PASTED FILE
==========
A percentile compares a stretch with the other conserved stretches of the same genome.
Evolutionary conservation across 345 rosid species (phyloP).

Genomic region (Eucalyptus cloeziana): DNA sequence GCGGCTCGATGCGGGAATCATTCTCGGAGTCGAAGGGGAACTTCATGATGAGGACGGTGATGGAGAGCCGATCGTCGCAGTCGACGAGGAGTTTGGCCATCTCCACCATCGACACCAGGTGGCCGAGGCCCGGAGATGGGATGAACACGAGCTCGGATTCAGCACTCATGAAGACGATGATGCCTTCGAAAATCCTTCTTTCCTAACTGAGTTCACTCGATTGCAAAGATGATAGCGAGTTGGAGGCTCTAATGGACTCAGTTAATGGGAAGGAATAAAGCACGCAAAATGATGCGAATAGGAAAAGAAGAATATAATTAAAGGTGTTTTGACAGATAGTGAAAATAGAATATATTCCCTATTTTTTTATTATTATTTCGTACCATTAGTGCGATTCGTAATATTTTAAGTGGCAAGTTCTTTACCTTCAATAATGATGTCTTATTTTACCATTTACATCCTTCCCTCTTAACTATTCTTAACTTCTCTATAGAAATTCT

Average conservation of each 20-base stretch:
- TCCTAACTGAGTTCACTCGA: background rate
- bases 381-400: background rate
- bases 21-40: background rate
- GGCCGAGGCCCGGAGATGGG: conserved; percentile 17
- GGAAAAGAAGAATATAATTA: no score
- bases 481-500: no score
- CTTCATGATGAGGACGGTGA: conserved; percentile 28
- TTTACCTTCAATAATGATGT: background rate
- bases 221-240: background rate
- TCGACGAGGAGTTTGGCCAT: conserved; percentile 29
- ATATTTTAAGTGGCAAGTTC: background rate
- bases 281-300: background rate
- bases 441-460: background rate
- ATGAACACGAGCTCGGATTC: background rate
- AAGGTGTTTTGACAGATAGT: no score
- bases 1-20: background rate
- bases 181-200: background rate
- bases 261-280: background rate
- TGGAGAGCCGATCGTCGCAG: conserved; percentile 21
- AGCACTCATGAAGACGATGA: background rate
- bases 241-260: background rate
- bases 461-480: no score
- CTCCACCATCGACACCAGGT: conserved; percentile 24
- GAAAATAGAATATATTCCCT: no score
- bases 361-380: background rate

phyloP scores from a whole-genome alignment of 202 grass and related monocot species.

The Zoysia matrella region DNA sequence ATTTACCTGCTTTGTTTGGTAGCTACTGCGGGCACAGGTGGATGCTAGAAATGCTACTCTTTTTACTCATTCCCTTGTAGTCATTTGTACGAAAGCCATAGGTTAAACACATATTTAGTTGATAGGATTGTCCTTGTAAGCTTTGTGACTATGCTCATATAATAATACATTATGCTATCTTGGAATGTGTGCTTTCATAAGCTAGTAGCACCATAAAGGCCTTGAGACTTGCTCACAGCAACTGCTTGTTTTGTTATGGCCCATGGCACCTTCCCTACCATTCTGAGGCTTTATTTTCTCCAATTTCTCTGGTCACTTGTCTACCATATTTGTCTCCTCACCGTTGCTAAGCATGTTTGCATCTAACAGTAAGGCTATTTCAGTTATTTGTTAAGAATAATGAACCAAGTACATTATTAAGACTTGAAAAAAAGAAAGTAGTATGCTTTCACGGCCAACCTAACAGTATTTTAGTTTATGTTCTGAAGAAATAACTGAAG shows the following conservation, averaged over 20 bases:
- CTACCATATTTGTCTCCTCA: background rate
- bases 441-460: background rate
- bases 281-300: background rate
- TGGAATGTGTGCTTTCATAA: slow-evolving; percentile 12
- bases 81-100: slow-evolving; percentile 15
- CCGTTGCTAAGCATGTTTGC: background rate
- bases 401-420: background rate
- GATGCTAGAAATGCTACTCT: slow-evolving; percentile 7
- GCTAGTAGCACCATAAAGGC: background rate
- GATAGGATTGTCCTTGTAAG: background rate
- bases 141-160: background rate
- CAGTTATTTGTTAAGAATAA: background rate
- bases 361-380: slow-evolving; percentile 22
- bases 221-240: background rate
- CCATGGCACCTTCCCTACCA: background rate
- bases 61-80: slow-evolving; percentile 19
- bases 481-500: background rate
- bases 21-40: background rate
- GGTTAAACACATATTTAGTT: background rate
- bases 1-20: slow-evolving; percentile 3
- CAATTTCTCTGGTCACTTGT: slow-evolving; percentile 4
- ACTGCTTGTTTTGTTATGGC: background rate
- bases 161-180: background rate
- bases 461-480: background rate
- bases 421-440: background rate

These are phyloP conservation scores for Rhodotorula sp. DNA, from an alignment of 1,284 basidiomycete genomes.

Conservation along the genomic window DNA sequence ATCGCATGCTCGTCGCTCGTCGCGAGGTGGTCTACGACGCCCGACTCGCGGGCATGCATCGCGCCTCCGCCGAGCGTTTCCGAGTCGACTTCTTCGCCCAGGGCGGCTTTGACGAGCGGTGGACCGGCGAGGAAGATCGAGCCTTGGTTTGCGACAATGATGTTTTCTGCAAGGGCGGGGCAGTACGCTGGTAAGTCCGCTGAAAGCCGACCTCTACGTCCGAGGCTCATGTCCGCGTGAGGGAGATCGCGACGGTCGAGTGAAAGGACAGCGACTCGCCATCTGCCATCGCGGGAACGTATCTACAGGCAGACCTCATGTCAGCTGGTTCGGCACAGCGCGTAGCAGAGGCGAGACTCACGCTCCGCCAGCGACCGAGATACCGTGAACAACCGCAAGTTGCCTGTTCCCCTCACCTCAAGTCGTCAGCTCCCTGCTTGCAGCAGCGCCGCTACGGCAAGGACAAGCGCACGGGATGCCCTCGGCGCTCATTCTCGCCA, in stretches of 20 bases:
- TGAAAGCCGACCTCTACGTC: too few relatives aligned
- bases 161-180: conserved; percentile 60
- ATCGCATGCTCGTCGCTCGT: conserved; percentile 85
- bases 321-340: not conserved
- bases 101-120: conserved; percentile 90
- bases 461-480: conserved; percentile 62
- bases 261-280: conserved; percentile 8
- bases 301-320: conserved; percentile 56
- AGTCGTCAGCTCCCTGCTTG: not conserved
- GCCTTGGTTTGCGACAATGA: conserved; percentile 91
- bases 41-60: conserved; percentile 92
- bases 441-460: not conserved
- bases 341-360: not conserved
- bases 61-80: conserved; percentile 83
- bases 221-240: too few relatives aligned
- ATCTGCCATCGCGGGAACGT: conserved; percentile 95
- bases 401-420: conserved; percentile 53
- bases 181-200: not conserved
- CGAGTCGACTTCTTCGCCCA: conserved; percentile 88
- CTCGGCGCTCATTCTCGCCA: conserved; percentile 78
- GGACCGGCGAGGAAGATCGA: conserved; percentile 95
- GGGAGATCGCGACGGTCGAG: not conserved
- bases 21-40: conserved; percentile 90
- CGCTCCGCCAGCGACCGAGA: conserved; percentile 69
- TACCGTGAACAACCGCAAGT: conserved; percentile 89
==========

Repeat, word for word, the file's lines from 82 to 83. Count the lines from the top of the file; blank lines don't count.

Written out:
- CGCTCCGCCAGCGACCGAGA: conserved; percentile 69
- TACCGTGAACAACCGCAAGT: conserved; percentile 89